The lame-duck Congress faces a long list of problems to solve by the end of the year.
Congress faces a long do-list list as lawmakers return to Capitol Hill for the first time since September for what's known as a "lame-duck" session until the end of the year. Here are some the big issues -- both big and small -- that they're set to address.
Fiscal Cliff -- The biggest issue by far is what's known as the "fiscal cliff," which refers to the expiration of a series of economic measures (tax relief, reauthorization of unemployment insurance and the Job Creation Act of 2010) that are set to end this year.
If no agreement is reached, a series of tax cuts will expire and huge automatic budget cuts go into effect on Jan. 1. The combined actions could cost taxpayers an estimated $500 billion alone next year.
Democrats like President Barack Obama and Senate Majority Leader Harry Reid want higher taxes for those making more than $250,000 a year as a way to raise revenue.
House Speaker John Boehner and other Republicans have long opposed raising taxes, but recent statements by Boehner and others may mean some movement is possible.
Farm Bill -- The farm bill, which sets agriculture policy and funds the food stamp program, expired Sept. 30. Its expiration hit farmers immediately, especially dairy farmers who have not received their supplemental payments.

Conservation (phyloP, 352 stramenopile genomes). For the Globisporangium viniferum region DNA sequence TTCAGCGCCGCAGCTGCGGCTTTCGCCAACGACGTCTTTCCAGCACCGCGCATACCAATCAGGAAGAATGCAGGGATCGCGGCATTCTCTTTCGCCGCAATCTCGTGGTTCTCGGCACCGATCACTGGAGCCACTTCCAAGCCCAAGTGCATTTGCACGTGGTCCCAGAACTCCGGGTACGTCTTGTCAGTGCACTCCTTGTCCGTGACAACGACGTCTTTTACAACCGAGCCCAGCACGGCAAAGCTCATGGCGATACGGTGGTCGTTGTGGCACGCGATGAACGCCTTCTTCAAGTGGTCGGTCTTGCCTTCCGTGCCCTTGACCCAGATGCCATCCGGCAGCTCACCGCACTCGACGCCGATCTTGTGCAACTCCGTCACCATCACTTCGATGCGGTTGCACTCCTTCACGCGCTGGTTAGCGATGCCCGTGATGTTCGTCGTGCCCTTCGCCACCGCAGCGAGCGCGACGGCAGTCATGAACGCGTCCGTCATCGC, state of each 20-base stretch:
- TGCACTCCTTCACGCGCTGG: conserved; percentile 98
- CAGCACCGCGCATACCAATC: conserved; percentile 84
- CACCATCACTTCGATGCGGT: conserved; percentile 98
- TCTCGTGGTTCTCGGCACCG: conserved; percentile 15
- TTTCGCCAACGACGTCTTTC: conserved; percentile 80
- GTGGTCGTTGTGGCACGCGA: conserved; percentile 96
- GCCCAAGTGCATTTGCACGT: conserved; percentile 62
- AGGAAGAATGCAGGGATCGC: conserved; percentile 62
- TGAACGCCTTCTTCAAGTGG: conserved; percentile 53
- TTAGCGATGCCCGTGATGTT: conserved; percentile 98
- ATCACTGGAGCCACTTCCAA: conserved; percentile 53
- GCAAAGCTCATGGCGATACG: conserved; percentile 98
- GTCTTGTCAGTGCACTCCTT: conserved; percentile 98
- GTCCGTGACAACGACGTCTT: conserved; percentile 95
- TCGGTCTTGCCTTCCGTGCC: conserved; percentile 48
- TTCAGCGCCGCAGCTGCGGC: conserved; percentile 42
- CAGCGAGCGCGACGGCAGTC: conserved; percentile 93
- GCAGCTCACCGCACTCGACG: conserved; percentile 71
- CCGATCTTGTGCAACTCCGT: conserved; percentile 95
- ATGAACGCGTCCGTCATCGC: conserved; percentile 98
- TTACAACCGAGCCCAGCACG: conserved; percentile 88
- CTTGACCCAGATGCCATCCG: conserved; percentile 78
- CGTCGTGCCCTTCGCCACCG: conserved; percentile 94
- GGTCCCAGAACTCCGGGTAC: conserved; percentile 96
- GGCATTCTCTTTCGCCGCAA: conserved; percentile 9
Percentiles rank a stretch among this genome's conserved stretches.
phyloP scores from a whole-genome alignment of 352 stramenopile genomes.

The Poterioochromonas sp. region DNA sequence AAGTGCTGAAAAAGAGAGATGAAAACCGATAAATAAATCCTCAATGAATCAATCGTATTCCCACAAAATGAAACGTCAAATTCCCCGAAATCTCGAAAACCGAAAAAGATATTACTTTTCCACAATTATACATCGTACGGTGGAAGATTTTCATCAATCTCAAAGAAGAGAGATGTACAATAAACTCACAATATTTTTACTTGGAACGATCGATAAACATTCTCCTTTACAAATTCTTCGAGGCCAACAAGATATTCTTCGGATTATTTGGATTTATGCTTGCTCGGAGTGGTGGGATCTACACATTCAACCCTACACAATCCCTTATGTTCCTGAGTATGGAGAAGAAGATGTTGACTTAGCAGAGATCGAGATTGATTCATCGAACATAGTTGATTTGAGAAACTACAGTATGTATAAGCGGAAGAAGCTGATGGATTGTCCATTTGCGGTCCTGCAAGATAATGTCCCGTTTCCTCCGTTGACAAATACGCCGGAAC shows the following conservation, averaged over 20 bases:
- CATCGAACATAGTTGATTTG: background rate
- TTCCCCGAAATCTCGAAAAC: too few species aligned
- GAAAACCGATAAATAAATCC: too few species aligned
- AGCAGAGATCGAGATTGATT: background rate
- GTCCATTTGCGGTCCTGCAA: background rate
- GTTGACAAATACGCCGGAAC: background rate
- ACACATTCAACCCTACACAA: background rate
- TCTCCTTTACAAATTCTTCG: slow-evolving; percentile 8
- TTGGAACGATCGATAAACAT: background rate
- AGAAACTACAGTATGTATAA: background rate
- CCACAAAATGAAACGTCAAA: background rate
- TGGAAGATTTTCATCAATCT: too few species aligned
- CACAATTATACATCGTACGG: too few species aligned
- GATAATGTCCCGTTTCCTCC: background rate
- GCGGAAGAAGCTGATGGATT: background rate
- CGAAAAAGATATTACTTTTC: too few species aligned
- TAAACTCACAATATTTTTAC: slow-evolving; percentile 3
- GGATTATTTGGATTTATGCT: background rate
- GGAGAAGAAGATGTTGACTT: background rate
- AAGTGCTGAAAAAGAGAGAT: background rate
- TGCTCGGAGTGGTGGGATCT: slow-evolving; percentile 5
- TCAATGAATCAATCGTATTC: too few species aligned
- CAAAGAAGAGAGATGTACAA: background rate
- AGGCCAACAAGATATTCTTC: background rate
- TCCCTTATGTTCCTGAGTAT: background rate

The Senate passed a bill but the House has not. Analysts say a one-year extension is possible during the lame duck session but a full-fledged five-year reauthorization is unlikely.
Airline Emissions -- The House already passed and sent to the president legislation that would exclude U.S. airlines from the requirements on emissions that the European Union has sought to impose on all planes flying to and from Europe.
Even with the temporary delay, Congress needs to act to ensure that U.S. airlines are not liable in the future for the EU-imposed tax. The Air Line Pilots Association has said the cap-and-trade program could cost U.S. carriers $3.1 billion over 10 years.
U.S. Postal Service -- The broke quasi-government agency has been unable to meet $1.1 billion in payments for future retirees' pensions and is asking Congress to act.
The Senate passed a bill but the House has yet to act over wrangling over the high cost of the food stamp program.
Polar Bear Carcasses -- One of the more random items Congress will take up is a sportsmen's bill that will decide the fate of 41 polar bear carcasses that hunters want to bring home from Canada as big-game trophies.
Hunters killed the bears just before a 2008 ban on polar bear trophy imports took effect, but were not able to bring them home before the Fish and Wildlife Services listed them as a threatened species.
Intelligence/Defense -- Congress also faces deadlines to extend the post-9/11 surveillance bill, the Foreign Intelligence Surveillance Act, funding for the intelligence community and a bill to authorize defense spending and programs.
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